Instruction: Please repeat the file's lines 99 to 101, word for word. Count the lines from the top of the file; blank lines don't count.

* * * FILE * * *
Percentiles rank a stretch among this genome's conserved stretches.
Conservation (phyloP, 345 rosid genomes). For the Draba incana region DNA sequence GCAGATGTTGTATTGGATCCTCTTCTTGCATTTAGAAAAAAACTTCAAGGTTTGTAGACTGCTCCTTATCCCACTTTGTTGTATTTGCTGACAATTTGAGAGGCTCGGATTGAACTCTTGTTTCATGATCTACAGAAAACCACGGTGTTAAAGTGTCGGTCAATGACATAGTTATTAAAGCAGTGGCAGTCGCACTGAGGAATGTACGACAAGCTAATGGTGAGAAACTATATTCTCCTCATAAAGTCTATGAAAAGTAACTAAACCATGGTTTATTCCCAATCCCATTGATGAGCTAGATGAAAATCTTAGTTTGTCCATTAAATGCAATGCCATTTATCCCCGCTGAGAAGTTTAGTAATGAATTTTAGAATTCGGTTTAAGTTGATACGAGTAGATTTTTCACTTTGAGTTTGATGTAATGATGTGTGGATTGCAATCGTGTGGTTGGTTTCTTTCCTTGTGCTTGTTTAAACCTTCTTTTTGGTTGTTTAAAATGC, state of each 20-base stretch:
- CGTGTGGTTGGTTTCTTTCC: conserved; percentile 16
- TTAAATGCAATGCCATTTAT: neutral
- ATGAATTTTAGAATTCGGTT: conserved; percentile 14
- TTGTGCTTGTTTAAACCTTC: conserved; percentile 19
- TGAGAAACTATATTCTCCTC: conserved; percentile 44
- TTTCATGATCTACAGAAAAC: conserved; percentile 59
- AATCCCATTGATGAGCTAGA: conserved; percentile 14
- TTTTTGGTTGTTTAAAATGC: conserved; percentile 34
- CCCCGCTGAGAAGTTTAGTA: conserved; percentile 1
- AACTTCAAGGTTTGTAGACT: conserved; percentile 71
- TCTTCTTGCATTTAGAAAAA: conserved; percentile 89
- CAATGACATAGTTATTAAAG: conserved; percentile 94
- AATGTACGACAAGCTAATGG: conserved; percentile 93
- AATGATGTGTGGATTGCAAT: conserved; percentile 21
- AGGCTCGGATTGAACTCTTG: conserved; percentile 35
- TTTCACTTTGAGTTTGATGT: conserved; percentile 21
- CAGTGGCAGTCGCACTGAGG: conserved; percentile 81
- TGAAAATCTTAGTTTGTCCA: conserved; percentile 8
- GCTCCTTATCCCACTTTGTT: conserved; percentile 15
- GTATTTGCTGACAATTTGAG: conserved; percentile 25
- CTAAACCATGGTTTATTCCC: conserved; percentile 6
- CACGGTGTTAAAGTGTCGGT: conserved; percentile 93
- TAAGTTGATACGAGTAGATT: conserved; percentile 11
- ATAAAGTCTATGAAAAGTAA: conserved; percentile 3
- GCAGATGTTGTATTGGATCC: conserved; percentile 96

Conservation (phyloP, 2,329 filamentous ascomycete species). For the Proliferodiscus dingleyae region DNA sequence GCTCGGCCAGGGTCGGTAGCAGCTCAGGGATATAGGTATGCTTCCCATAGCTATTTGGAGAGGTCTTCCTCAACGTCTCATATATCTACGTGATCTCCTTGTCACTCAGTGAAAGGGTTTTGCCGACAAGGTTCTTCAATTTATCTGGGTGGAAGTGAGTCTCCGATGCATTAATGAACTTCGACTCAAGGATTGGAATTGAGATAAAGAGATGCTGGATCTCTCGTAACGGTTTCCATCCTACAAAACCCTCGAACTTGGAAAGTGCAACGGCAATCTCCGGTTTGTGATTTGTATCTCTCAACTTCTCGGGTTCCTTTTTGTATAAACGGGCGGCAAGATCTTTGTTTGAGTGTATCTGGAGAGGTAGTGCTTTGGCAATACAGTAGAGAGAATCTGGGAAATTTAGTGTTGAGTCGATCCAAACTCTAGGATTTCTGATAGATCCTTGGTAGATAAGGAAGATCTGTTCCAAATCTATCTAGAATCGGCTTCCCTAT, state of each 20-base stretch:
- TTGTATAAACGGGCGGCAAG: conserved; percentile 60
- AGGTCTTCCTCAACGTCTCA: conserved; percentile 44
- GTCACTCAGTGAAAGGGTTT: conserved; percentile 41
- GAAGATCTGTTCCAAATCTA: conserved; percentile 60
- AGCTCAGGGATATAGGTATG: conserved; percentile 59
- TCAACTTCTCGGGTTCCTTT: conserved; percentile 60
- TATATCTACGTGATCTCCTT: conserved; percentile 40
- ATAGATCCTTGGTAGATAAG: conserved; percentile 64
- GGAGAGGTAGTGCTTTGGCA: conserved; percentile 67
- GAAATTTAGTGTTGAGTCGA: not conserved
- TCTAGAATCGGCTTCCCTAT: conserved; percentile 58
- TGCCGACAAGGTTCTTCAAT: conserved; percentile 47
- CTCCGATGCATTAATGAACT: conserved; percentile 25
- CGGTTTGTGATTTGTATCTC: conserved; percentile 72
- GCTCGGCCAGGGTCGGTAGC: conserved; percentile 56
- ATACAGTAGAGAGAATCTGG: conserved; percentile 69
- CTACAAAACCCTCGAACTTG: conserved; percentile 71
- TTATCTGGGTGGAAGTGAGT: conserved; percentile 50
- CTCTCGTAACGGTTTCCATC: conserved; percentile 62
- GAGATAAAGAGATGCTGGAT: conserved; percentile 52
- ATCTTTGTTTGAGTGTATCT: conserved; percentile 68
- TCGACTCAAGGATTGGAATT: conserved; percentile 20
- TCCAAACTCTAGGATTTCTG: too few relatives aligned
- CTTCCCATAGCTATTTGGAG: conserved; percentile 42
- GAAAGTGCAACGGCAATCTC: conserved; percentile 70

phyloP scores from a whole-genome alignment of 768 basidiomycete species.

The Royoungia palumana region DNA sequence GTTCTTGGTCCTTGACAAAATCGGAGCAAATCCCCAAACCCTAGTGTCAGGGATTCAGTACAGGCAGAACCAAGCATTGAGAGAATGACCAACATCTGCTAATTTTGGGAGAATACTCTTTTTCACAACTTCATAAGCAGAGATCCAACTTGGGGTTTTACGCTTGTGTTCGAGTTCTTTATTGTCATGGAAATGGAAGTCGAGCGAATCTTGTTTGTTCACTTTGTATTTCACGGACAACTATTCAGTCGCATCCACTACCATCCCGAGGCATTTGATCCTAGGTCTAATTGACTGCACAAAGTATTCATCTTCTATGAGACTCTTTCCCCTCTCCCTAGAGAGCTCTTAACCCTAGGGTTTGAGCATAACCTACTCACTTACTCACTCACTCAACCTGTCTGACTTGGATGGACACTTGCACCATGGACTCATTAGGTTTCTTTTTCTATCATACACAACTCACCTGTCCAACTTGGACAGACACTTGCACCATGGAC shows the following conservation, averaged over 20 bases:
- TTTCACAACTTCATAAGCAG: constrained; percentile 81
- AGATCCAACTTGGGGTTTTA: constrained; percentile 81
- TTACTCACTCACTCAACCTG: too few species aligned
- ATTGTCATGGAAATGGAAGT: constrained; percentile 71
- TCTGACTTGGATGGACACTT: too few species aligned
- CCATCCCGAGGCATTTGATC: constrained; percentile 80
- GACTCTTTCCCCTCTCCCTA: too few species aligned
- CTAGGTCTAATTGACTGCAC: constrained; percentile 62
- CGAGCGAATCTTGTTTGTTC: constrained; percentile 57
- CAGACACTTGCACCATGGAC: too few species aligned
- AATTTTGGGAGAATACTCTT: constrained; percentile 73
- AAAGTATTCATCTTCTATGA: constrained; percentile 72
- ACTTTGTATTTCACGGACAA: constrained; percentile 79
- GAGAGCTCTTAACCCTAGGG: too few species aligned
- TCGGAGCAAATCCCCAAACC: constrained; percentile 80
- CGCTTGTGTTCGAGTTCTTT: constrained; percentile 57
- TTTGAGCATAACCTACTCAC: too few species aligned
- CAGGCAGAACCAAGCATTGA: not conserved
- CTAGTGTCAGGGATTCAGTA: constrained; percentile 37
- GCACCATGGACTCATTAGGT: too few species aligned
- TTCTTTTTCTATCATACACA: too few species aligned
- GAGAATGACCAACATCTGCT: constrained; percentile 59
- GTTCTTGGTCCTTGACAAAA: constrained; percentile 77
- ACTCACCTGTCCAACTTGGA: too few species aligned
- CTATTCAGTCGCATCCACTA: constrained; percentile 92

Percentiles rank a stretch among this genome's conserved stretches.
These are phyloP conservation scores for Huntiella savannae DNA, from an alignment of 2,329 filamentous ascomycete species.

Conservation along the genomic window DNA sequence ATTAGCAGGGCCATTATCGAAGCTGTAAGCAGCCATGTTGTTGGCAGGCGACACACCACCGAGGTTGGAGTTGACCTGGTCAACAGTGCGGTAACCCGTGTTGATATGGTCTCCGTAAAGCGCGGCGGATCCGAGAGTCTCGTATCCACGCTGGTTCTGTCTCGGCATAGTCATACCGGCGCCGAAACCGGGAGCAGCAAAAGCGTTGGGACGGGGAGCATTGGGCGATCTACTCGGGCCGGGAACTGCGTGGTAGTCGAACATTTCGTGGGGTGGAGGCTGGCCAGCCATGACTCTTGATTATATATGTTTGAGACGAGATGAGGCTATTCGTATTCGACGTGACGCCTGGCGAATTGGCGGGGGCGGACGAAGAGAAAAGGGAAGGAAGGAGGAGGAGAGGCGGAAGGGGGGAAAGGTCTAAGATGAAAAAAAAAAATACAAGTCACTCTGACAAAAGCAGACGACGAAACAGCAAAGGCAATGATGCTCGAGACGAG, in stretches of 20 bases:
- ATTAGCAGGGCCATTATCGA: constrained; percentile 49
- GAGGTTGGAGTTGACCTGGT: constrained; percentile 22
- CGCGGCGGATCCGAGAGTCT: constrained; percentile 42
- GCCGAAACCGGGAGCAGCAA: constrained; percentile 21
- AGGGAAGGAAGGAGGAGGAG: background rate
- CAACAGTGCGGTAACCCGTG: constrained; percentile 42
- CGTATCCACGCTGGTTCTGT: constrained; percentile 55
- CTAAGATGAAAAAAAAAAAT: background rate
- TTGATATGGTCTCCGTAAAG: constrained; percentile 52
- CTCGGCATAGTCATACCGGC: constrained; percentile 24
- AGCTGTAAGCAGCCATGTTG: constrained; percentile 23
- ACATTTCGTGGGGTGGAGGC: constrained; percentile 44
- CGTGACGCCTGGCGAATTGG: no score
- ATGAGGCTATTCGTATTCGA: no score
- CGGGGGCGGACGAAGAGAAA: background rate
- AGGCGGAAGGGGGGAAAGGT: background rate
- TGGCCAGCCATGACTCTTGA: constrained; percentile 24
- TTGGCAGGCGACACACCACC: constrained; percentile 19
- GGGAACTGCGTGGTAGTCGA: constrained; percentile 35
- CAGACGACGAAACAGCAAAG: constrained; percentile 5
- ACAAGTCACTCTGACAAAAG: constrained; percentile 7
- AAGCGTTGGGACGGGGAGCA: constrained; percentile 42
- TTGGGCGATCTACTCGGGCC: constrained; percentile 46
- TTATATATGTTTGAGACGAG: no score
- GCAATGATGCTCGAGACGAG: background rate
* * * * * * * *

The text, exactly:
- AGGCGGAAGGGGGGAAAGGT: background rate
- TGGCCAGCCATGACTCTTGA: constrained; percentile 24
- TTGGCAGGCGACACACCACC: constrained; percentile 19